Amanda Fitzpatrick, NBC 5 News
Church member Kathleen Shaw addressed the congregation at Gospel Tabernacle Church in Pleasant Grove as Bishop David E. Martin and his church use music and hoodies to share a message about racism in America following the shooting of Florida teen Trayvon Martin. Kwame Brahme, with his young son Kari by his side, shares his fear of his family one day being a victim of violence and racism.
Inside the Gospel Tabernacle Church, music fills the air. But, on this Sunday, hearts are heavy.
Bishop David E. Martin decided to send a message of his own.
"I felt compelled. We needed to do more than just praying about it, talking about it, etc., So, today I asked all the members to wear hoodies," Martin said.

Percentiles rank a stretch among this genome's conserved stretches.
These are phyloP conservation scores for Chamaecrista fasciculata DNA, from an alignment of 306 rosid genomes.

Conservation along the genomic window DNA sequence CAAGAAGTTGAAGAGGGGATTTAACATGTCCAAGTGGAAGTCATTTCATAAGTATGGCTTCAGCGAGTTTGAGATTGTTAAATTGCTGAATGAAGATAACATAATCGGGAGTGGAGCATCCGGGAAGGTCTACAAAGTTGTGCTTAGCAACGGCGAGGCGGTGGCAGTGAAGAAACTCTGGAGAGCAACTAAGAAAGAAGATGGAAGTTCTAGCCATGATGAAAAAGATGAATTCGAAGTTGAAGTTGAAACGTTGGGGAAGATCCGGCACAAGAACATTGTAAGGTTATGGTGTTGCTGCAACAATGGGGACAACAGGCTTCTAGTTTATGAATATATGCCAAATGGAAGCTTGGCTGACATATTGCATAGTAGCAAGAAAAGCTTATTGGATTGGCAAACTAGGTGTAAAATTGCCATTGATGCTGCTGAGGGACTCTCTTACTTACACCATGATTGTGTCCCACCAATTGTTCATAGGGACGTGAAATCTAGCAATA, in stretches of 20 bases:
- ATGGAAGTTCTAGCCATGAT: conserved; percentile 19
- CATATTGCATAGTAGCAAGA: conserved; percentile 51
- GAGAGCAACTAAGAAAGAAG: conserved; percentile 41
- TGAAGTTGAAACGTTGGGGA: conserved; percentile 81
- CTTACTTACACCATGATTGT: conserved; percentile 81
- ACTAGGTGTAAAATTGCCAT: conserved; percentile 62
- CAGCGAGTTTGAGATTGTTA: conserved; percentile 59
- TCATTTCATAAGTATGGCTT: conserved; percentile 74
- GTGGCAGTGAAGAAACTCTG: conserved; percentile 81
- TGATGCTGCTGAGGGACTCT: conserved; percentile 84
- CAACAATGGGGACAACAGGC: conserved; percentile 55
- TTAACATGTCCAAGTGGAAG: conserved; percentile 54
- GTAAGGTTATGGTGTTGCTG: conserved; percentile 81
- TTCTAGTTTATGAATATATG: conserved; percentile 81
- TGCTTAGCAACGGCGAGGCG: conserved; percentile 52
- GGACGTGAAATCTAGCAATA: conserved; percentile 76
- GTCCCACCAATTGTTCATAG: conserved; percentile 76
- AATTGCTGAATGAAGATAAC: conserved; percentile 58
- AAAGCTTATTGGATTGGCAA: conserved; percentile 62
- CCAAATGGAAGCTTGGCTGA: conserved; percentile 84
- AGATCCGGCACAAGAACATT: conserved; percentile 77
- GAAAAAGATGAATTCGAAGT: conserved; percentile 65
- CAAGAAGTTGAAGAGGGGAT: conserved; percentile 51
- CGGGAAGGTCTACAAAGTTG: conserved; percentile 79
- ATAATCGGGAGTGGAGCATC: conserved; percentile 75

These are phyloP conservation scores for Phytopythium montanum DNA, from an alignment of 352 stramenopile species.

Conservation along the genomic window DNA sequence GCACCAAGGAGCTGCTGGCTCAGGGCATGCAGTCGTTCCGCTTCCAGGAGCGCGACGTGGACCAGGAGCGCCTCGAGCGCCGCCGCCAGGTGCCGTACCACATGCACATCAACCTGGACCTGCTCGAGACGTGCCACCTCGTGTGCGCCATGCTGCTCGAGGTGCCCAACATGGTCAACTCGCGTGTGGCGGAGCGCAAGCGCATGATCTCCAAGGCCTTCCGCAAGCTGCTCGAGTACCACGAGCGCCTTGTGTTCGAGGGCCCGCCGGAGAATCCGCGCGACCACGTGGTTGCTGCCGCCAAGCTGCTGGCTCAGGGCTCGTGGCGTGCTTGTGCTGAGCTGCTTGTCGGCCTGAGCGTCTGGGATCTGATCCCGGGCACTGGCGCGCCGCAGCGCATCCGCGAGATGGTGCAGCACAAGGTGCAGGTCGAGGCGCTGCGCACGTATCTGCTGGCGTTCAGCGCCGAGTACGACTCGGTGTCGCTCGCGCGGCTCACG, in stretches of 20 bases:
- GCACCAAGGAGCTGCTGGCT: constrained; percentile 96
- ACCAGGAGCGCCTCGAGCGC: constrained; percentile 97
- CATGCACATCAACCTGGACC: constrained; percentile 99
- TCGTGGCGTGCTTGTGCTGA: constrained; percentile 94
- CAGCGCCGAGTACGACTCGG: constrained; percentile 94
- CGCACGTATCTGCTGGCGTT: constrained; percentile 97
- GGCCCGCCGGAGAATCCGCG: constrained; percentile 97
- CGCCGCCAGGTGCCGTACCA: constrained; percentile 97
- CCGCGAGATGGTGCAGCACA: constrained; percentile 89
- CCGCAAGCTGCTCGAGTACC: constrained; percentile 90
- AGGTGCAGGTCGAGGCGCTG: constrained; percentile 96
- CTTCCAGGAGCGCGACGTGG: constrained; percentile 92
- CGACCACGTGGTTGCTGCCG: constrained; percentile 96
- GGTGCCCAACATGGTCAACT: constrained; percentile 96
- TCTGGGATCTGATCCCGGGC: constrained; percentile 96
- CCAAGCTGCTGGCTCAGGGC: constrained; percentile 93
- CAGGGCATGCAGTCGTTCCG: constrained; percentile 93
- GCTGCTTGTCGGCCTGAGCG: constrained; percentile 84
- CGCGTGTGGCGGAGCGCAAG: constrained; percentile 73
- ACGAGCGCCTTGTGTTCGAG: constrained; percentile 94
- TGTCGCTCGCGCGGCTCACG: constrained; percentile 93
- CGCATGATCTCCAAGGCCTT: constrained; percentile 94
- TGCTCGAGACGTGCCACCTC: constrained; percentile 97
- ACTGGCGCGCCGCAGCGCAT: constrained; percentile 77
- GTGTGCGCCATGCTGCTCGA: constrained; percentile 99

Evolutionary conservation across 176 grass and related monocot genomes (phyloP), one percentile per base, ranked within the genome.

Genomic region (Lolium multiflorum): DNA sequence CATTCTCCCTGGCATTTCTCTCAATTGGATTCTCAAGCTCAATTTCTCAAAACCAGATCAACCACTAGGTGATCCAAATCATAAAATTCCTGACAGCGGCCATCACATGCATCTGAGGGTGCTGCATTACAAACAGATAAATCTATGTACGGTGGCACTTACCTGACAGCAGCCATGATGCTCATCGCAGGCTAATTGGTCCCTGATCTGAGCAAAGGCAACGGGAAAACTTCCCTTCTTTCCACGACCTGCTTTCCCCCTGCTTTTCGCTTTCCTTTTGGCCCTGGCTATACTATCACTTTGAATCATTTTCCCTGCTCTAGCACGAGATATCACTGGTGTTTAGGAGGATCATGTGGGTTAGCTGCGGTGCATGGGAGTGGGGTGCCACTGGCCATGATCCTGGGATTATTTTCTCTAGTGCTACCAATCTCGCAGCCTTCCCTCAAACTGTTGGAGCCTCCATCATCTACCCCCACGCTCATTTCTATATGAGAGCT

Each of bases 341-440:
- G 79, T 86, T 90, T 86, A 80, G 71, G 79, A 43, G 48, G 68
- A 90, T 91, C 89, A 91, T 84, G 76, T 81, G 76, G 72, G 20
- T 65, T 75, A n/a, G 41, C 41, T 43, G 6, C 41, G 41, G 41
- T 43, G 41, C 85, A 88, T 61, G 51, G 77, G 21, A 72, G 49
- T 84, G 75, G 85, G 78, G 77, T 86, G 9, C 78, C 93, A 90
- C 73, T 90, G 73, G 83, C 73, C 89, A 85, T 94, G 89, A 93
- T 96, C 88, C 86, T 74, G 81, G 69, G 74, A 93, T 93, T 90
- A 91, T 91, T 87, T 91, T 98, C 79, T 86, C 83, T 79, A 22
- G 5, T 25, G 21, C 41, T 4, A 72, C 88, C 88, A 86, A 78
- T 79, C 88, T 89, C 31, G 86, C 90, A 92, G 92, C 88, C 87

Hundreds of church members filled the pews with bright and dark-colored hoodies.
Martin, 17, was walking home from a convenience store wearing a hoodie and carrying a bag of Skittles candy and a bottle of Iced Tea when he was shot and killed by a security guard.
At Sunday's service, ushers handed out Skittles and talked about this worst nightmare for parents.
"I have a 22-year-old son and then Kari [youngest son]," said Kwame Brahme. "I'm always worried. We deal with this every day. You have a Rodney King situation, then you have a Trayvon Martin situation. It's always been here. It's unfortunate we are dealing today with the underlying issues of real racism."